McCullum kept wickets for New Zealand in 51 Tests but in 2010 he decided he wanted to play as a specialist batsman. Since then Gareth Hopkins and Reece Young have played in the role, but New Zealand are now looking for a new Test wicketkeeper. Watling, who played six Tests as a batsman, will have an opportunity to prove he can fill the position long term.
McCullum said the fact that Watling had only played two first-class games as a keeper was a concern but not a major one. "The only thing you worry about is if he [Watling] has got the volume under his belt. But none of that matters; if he gets a go we've got to get right behind him.
"I know he's got the skills to do it and I guess everyone will be taking a punt on the fact that he can handle the workload as well. He's certainly got some natural ability. It's just about him getting back to keeping for long periods. I'm sure he'll do well. It's not a bad deck to start on as well."
Ross Taylor, the New Zealand captain, said they had decided to pick Watling ahead of the other keeper in the squad, Kruger van Wyk, even before Watling scored 84 in the practice game against the Zimbabweans.
"I guess every time you select someone there's the hope they take the spot and can fill it for years to come," Taylor said. "I think BJ always had the inside running. The way he kept in Gisborne was promising and he had a good knock with the bat in the first innings. It was always going to be BJ but it was nice to see him score some runs and keep pretty well."
Taylor also said New Zealand would not relax after beating Australia for the first time in 26 years, in Hobart in December last year. "We've got to build on the momentum we've gained from the Hobart Test," he said. "We don't want to dine off that for years to come; we know we created history but we want to get consistent performances. What better place to start than our first home game of the season."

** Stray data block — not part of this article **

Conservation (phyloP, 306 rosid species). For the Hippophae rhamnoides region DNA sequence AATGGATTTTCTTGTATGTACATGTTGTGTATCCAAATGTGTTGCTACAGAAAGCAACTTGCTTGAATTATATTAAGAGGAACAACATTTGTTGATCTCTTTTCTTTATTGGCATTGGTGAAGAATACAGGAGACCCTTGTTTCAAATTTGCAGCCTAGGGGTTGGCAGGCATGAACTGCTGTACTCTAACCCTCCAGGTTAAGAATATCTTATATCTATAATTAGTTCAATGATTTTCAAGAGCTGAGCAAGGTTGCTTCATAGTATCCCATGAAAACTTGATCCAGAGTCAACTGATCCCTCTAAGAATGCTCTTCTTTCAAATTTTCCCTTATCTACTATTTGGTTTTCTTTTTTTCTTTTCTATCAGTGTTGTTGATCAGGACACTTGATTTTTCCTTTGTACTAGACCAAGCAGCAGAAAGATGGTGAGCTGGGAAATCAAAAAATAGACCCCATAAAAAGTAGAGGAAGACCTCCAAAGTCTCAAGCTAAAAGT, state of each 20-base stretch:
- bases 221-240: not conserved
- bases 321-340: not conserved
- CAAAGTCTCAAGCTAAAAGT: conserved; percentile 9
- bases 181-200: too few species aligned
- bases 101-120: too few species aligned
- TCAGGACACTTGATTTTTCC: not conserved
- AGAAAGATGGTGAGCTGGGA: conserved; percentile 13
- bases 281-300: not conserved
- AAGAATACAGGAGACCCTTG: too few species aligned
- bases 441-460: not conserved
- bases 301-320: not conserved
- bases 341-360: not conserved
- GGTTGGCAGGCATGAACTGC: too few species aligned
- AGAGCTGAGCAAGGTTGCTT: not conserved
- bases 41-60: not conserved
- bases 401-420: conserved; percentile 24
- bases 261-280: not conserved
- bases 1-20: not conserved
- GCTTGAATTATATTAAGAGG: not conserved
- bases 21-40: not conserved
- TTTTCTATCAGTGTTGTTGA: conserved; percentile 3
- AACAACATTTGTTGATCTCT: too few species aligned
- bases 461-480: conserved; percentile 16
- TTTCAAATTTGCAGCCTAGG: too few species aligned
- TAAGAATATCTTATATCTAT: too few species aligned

New Zealand will use the same combination in Napier as they did in Hobart, with Daniel Vettori at No. 6 and four quicks in the side. McCullum said that line-up suited New Zealand's style of play.
"I like that balance; it allows the batters to play with a bit more freedom knowing they've got an attack that can bowl a team out," McCullum said. "The formula for us winning Test matches consistently could well be similar to the formula we had over there [in Hobart]; play four seamers and have a little bit in the wicket.
"We probably will not have high-scoring 400-500 games, but games more along the lines of trying to eke out 280-300, or if you bat well you get 350-400."